There is no doubt, millennials love the internet. It makes a lot of things so much easier, for a lot of people. You can communicate online, do your shopping online, you can do your banking online, and soon, you could be doing your voting online, too! In a bid to encourage more young people to vote, the Northwest Territories (N.W.T) will become the first jurisdiction in Canada to use an online voting system.
According to reports, voter turnout in the 2015 territorial election was a disappointing 44 per cent, with a staggering number of 18-35-year-olds not showing up to cast a vote. In fact, of the millennial age group, only 20 per cent placed a vote, leaving the demographic drastically underrepresented. So, the Northwest Territories have decided to do something about it.
As the first jurisdiction in Canada to use online voting in a provincial or territorial election, the N.W.T will open polls for their territorial election in October and allow the public to elect 19 members to the N.W.T. Legislative Assembly, via the internet.
Eligible voters will be able to use a new website, ‘Electorhood,’ to access the ‘Simply Voting’ system that will allow people to cast their ballots. Reports say the site will be accessible from September 6 up until the end of election day on October 1, as long as you have registered for the absentee ballot beforehand.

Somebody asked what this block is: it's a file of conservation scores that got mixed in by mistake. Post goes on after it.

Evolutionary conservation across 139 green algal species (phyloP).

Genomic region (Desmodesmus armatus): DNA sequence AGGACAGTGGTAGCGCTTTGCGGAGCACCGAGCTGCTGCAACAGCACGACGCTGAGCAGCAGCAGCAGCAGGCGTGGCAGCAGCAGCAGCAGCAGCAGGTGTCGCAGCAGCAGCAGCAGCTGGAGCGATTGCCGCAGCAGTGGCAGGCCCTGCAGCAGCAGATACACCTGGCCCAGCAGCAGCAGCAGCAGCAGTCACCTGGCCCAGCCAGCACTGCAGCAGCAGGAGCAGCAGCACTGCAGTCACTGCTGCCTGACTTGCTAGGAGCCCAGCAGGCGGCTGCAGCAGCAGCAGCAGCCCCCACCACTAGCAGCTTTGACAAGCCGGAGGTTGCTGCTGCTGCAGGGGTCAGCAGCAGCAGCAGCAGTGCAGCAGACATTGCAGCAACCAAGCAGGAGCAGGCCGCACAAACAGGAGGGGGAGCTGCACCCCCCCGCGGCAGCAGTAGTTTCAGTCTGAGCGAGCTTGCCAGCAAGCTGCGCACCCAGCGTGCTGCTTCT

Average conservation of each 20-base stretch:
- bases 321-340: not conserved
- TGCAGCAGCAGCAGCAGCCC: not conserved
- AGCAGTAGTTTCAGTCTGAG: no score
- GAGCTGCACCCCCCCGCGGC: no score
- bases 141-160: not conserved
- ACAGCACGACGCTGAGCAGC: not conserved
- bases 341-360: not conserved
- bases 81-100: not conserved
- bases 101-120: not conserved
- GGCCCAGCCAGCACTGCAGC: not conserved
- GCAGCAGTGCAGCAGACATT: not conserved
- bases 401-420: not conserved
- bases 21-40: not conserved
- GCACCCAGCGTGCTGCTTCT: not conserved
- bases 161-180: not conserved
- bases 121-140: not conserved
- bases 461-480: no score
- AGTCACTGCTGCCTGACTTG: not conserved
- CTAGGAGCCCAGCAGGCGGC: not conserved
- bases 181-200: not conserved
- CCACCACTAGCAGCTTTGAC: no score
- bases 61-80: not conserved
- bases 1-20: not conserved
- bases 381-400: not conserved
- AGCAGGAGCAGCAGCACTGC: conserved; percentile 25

Voters will be able to apply for this absentee ballot from August. 9 to September. 21, which will allow them to vote up to three weeks before the election. This means an additional 11 voting days, compared to 2015. Elections N.W.T. hopes this flexibility will encourage and enable more people to cast their vote, particularly those with holidays or extremely busy schedules.
The new voting system is likely to be a success, as the ‘Simply Voting’ platform has exceeded expectations in the past. The website has been used for many municipal, Indigenous, union and university elections, and has had increased turnout. Prince Edward Island used the online voting platform in 2016 for a plebiscite and reported an 80 per cent turnout of online voters.
Nicole Latour, the chief electoral officer of the N.W.T. told CBC News she was feeling positive about the new system, believing that the website will encourage millennials to get involved. While online voting offers plentiful opportunities to encourage voters, some people argue the system renders itself vulnerable to hackers and outside influences.
In fact, the president of ‘Simply Voting’ himself, Brian Lack, said the platform would not be ideal for a federal election. He felt that, “The heightened threat level of a federal election pushes the security of internet voting past its limits and poses too much of a risk."
While Lack was confident in the website for smaller elections, with fewer security threats, he concluded a federal election would be too vulnerable to illicit intervention and cyber-attacks.
While the online voting systems may not be ready for federal elections for some time, it is still an exciting step in a technological-direction, allowing voting to be more accessible to more people.